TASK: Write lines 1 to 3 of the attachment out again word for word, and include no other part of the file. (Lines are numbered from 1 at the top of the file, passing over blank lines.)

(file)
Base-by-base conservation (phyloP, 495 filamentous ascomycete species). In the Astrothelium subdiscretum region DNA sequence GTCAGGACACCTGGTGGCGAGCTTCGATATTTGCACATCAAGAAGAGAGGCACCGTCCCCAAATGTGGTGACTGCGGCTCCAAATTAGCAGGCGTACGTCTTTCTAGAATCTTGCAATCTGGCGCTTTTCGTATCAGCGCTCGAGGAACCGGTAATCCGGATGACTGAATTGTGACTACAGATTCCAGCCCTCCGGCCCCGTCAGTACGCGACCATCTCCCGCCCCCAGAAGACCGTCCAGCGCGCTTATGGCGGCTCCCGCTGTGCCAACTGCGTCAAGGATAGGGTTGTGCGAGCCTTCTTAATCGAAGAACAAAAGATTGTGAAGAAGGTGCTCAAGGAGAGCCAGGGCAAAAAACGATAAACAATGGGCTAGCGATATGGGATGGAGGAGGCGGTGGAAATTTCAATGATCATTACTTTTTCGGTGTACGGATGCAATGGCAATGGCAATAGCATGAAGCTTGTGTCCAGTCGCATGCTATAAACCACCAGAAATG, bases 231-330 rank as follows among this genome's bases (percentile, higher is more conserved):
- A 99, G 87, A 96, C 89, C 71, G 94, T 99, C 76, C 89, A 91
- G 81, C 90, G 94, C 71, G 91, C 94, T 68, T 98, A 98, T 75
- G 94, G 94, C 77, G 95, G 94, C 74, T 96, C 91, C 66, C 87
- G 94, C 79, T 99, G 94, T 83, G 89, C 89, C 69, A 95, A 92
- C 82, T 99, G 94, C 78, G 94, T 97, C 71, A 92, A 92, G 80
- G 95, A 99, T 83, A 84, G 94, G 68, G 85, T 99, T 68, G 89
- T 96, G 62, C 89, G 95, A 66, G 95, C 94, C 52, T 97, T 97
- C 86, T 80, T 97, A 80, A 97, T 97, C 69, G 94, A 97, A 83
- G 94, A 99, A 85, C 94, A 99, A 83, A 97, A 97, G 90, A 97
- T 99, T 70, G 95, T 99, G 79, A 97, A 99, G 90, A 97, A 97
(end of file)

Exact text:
Base-by-base conservation (phyloP, 495 filamentous ascomycete species). In the Astrothelium subdiscretum region DNA sequence GTCAGGACACCTGGTGGCGAGCTTCGATATTTGCACATCAAGAAGAGAGGCACCGTCCCCAAATGTGGTGACTGCGGCTCCAAATTAGCAGGCGTACGTCTTTCTAGAATCTTGCAATCTGGCGCTTTTCGTATCAGCGCTCGAGGAACCGGTAATCCGGATGACTGAATTGTGACTACAGATTCCAGCCCTCCGGCCCCGTCAGTACGCGACCATCTCCCGCCCCCAGAAGACCGTCCAGCGCGCTTATGGCGGCTCCCGCTGTGCCAACTGCGTCAAGGATAGGGTTGTGCGAGCCTTCTTAATCGAAGAACAAAAGATTGTGAAGAAGGTGCTCAAGGAGAGCCAGGGCAAAAAACGATAAACAATGGGCTAGCGATATGGGATGGAGGAGGCGGTGGAAATTTCAATGATCATTACTTTTTCGGTGTACGGATGCAATGGCAATGGCAATAGCATGAAGCTTGTGTCCAGTCGCATGCTATAAACCACCAGAAATG, bases 231-330 rank as follows among this genome's bases (percentile, higher is more conserved):
- A 99, G 87, A 96, C 89, C 71, G 94, T 99, C 76, C 89, A 91
- G 81, C 90, G 94, C 71, G 91, C 94, T 68, T 98, A 98, T 75